Shortly after my first entry into her Majesty’s service on board the … , I was placed under the tutelage of on old quartermaster to learn the arts of knotting, splicing, platting, &c, then deemed of the first importance both to the tyro himself and the service at large.
This hard-featured, weather-beaten veteran of the ocean was of the true school whence Britain draws her choicest hearts of oak — the North Sea trade. With a thorough knowledge of his duty as a seaman, he had an abundant fund of credulity and superstition, which he brought out when favourable opportunities offered. His predilection for and faith in the marvellous, so far from being corrected by the experience of a long life of observation, had increased and strengthened with his years.
I have mentioned this old tar because I met with him again, some years after I had left the navy, under circumstances unusually dramatic. Urgent affairs drew me home from foreign service, and an old family friend, in command of one of the finest frigates in the Royal Navy, offered me a cast over the Atlantic. I accepted his kindly offer, and on ascending the decks of the frigate, the first man I encountered was the old quartermaster.
My friend Captain was a tall, sparetopmast looking man, rather brusque in his appearance, but most gentlemanlike in his manners, and a thorough seaman. He rather shunned than courted society, and his retiring habits obtained for him the character of being haughty; but those who were best acquainted with his merits declared him to be a very pleasant unassuming companion, with a mind richly stored and well cultivated.
The first lieutenant was a very promising young man, quick in perception, and possessing an eye that would ferret out a truant ashore when invisible to every one else. The second lieutenant was a harem-scarem blade, whose head was literally cracked by a severe cut he had received from a monster Malay pirate; indeed, but for the impenetrability of his skull, it must have been shattered to pieces — its thickness saved him. He was a rigid disciplinarian, at times a complete tartar, though of a generous nature. The other officers were rather commonplace characters — gentlemen and well-tutored seamen, but all within the average.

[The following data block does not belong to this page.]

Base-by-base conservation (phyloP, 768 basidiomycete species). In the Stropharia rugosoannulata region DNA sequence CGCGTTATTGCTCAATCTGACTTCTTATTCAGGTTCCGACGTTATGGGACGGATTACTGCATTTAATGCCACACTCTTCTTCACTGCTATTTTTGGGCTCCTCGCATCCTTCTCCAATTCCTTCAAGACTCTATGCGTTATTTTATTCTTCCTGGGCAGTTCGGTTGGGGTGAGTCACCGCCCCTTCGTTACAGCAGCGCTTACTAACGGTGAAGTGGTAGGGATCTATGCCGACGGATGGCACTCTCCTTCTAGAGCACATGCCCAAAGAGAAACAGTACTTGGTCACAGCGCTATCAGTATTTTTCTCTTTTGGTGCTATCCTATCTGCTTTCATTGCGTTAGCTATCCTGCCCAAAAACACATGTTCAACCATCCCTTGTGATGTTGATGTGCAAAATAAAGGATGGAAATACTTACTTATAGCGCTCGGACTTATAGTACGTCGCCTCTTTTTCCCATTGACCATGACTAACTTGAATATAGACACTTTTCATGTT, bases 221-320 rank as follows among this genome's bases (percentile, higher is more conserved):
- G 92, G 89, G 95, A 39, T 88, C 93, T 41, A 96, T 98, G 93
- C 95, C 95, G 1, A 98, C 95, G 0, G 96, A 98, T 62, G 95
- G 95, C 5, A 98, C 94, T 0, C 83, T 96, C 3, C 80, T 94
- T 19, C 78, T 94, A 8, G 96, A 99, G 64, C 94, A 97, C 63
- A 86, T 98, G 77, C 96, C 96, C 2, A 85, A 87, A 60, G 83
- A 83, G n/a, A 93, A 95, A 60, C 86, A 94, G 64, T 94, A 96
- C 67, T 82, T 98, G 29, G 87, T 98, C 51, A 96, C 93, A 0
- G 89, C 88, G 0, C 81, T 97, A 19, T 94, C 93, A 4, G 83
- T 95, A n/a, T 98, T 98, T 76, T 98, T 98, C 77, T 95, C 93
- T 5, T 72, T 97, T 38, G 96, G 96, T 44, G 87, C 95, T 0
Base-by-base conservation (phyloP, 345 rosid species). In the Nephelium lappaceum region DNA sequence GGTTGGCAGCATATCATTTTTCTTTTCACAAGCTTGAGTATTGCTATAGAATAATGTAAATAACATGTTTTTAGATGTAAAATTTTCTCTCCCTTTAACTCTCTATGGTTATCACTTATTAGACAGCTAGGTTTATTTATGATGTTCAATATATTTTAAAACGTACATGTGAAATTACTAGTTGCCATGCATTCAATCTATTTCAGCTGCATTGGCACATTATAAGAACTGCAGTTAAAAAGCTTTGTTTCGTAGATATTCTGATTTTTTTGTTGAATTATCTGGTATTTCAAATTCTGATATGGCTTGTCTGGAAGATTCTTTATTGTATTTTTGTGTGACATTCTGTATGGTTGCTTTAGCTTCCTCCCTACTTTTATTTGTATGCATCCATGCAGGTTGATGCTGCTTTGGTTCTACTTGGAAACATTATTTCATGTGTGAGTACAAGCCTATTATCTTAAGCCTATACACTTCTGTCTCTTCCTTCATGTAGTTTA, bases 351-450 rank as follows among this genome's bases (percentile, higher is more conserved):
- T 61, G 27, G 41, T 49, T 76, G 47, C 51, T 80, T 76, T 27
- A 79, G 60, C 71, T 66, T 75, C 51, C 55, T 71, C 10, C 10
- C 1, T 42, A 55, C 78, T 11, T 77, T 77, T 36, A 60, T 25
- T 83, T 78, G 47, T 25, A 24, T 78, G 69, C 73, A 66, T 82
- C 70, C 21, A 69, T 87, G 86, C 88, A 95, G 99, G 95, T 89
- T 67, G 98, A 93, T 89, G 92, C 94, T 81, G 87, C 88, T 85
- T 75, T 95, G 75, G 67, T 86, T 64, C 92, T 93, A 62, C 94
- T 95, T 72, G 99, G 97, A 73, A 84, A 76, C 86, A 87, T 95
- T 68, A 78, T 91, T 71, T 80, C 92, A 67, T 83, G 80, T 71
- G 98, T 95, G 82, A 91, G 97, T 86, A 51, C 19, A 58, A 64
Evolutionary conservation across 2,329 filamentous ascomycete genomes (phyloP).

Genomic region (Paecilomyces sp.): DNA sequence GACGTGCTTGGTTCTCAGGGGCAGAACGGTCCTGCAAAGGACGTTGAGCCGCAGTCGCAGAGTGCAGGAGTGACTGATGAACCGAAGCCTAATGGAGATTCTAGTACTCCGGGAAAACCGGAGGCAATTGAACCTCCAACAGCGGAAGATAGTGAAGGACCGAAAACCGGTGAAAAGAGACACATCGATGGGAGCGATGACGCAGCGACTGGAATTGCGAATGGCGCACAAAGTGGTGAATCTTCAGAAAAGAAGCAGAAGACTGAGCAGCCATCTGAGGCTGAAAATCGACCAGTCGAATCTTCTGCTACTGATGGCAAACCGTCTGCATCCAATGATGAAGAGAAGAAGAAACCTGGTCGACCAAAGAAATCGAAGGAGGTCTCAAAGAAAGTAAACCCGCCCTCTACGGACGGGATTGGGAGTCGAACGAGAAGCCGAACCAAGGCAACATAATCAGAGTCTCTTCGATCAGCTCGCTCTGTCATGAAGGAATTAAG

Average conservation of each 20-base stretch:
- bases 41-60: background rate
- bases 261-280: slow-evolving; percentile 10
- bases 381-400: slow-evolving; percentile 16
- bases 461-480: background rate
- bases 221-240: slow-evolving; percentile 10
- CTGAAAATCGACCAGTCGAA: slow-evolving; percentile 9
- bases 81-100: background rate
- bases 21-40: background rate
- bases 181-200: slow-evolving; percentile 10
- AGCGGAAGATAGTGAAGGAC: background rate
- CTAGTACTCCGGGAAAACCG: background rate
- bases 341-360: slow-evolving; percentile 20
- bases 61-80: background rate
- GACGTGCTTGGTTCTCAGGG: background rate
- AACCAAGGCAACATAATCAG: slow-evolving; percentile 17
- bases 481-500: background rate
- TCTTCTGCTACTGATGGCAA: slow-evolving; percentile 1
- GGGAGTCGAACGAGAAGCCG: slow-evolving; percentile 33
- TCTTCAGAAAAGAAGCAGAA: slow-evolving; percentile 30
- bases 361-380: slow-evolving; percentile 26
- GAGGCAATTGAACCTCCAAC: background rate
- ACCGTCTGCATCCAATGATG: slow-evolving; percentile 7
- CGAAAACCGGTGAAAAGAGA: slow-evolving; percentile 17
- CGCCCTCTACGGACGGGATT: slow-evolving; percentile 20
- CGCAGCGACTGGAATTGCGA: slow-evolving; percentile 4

The land disappeared; the expanse of ocean, with its ever-rolling waves, surrounded us; the breeze was fresh and fair, cresting the billows with a feathery foam; and onward we sped, parting the waters hither and thither, and dashing along through the white and hissing spray, as if the majestic ship felt that she was throned upon her own dominions.
But there were some who looked doubtingly upon the swelling sails, for their light frames were unequal to bear the cold chill of the keen northern blast, and they sighed for the warm and sunny climes in which they had first drawn the breath of life.
To them England was the land of the stranger; and the heaven to which they hoped to have access, when called hence by the angel of death, was of a far different description to that of the British islander. He was returning after years of absence from his native home, which he had left at the bidding of high and chivalrous enterprise — the prospects of fame and fortune which had urged so many to abandon the delights of friendship and the sweets of love, to serve in that empire of the East, where life and death, luxury and privation, soft repose and severe duties are constantly moving hand in hand, holding mysterious brotherhood.
Away we went, bowling down the high latitudes with every sail set and an increasing breeze. It was in November. The whole afternoon the wind had been steadily strengthening. It was now blowing fresh, and some sail was taken in. The evening approached, when the second lieutenant observed to me, that if the wind increased at this rate we should soon be scudding under double reefed topsails.